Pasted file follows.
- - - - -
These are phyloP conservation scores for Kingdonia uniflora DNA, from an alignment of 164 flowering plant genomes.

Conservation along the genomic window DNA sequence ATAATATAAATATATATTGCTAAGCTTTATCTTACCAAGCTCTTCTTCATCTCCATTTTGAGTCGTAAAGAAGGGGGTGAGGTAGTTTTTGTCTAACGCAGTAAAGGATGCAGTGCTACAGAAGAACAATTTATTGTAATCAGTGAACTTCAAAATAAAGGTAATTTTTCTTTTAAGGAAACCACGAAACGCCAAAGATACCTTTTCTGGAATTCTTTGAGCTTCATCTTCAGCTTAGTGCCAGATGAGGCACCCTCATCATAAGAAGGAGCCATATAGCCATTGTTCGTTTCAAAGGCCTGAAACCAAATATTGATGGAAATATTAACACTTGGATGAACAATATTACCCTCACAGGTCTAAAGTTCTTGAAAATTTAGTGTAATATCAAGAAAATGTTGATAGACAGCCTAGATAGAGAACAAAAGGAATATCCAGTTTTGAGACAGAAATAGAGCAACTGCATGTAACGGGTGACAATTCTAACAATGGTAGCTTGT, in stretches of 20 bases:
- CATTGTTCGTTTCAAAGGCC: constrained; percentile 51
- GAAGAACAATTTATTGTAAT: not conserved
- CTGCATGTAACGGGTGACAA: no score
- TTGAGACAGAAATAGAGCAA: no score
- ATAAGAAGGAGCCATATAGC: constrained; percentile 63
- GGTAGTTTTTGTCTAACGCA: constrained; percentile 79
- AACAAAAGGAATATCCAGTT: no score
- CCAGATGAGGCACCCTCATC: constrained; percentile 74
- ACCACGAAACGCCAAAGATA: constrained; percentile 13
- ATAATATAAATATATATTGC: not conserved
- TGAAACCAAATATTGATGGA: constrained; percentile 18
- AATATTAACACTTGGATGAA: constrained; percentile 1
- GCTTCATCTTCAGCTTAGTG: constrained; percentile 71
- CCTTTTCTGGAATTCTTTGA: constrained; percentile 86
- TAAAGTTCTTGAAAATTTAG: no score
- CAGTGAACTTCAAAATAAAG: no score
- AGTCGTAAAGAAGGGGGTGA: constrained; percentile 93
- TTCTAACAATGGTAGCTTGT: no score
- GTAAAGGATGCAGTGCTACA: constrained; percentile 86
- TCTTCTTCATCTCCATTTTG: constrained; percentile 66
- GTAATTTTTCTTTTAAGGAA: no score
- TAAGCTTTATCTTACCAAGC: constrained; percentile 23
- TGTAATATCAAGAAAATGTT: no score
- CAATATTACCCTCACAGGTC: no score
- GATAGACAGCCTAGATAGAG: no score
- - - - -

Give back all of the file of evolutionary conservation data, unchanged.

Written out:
These are phyloP conservation scores for Kingdonia uniflora DNA, from an alignment of 164 flowering plant genomes.

Conservation along the genomic window DNA sequence ATAATATAAATATATATTGCTAAGCTTTATCTTACCAAGCTCTTCTTCATCTCCATTTTGAGTCGTAAAGAAGGGGGTGAGGTAGTTTTTGTCTAACGCAGTAAAGGATGCAGTGCTACAGAAGAACAATTTATTGTAATCAGTGAACTTCAAAATAAAGGTAATTTTTCTTTTAAGGAAACCACGAAACGCCAAAGATACCTTTTCTGGAATTCTTTGAGCTTCATCTTCAGCTTAGTGCCAGATGAGGCACCCTCATCATAAGAAGGAGCCATATAGCCATTGTTCGTTTCAAAGGCCTGAAACCAAATATTGATGGAAATATTAACACTTGGATGAACAATATTACCCTCACAGGTCTAAAGTTCTTGAAAATTTAGTGTAATATCAAGAAAATGTTGATAGACAGCCTAGATAGAGAACAAAAGGAATATCCAGTTTTGAGACAGAAATAGAGCAACTGCATGTAACGGGTGACAATTCTAACAATGGTAGCTTGT, in stretches of 20 bases:
- CATTGTTCGTTTCAAAGGCC: constrained; percentile 51
- GAAGAACAATTTATTGTAAT: not conserved
- CTGCATGTAACGGGTGACAA: no score
- TTGAGACAGAAATAGAGCAA: no score
- ATAAGAAGGAGCCATATAGC: constrained; percentile 63
- GGTAGTTTTTGTCTAACGCA: constrained; percentile 79
- AACAAAAGGAATATCCAGTT: no score
- CCAGATGAGGCACCCTCATC: constrained; percentile 74
- ACCACGAAACGCCAAAGATA: constrained; percentile 13
- ATAATATAAATATATATTGC: not conserved
- TGAAACCAAATATTGATGGA: constrained; percentile 18
- AATATTAACACTTGGATGAA: constrained; percentile 1
- GCTTCATCTTCAGCTTAGTG: constrained; percentile 71
- CCTTTTCTGGAATTCTTTGA: constrained; percentile 86
- TAAAGTTCTTGAAAATTTAG: no score
- CAGTGAACTTCAAAATAAAG: no score
- AGTCGTAAAGAAGGGGGTGA: constrained; percentile 93
- TTCTAACAATGGTAGCTTGT: no score
- GTAAAGGATGCAGTGCTACA: constrained; percentile 86
- TCTTCTTCATCTCCATTTTG: constrained; percentile 66
- GTAATTTTTCTTTTAAGGAA: no score
- TAAGCTTTATCTTACCAAGC: constrained; percentile 23
- TGTAATATCAAGAAAATGTT: no score
- CAATATTACCCTCACAGGTC: no score
- GATAGACAGCCTAGATAGAG: no score